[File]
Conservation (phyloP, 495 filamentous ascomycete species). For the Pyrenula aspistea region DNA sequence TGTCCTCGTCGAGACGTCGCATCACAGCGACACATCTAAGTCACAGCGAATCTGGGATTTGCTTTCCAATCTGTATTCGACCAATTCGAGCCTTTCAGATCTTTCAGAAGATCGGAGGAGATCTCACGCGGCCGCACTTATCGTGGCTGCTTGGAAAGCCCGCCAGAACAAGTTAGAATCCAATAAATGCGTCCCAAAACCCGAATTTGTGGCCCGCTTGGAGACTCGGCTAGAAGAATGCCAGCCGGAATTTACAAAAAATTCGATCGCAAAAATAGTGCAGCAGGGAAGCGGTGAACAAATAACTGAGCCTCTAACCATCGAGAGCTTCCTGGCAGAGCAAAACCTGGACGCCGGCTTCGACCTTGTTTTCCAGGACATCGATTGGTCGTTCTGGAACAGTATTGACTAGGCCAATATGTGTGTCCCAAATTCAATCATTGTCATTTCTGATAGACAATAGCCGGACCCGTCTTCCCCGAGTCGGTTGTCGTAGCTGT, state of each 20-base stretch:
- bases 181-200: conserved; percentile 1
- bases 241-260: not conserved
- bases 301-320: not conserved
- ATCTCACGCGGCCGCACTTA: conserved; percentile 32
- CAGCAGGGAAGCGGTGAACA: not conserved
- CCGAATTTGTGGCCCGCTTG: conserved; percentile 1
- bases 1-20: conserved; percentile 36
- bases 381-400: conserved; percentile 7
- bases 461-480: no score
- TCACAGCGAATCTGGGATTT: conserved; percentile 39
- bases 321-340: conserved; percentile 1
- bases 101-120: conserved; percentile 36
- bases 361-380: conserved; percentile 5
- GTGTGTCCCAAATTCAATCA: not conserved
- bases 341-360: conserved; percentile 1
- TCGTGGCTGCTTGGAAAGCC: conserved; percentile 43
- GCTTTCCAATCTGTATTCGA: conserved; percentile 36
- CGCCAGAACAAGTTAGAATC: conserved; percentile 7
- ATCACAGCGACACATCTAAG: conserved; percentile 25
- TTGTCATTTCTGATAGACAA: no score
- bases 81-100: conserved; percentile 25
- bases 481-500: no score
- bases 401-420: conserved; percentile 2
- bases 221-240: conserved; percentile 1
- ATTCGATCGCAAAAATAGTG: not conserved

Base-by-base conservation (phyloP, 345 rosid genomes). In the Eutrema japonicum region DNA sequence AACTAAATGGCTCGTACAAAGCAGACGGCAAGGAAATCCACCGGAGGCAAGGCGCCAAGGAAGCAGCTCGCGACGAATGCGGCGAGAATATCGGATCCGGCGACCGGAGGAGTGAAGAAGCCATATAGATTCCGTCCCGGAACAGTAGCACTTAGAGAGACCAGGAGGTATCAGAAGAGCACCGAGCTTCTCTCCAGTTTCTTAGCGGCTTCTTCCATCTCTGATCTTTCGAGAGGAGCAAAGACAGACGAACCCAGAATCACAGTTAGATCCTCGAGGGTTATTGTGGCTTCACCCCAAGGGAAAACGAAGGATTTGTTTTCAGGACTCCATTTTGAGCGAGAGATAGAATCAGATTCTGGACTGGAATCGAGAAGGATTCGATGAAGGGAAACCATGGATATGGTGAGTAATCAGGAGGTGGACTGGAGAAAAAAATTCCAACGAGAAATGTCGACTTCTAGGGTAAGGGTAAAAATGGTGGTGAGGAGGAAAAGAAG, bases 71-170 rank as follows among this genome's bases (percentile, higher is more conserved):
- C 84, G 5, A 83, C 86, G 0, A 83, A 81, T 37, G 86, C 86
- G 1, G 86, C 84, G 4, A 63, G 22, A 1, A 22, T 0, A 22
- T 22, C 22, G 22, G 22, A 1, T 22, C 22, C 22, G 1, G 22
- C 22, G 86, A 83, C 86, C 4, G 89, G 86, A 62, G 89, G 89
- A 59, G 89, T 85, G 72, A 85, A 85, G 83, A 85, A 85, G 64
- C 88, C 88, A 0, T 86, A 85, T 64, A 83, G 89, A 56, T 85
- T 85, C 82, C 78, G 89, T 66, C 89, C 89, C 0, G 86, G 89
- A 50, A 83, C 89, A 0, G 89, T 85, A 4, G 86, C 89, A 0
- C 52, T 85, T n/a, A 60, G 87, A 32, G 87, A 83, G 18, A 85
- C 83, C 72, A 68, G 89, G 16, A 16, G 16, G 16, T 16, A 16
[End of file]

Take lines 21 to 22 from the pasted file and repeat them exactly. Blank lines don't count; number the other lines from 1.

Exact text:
- TTGTCATTTCTGATAGACAA: no score
- bases 81-100: conserved; percentile 25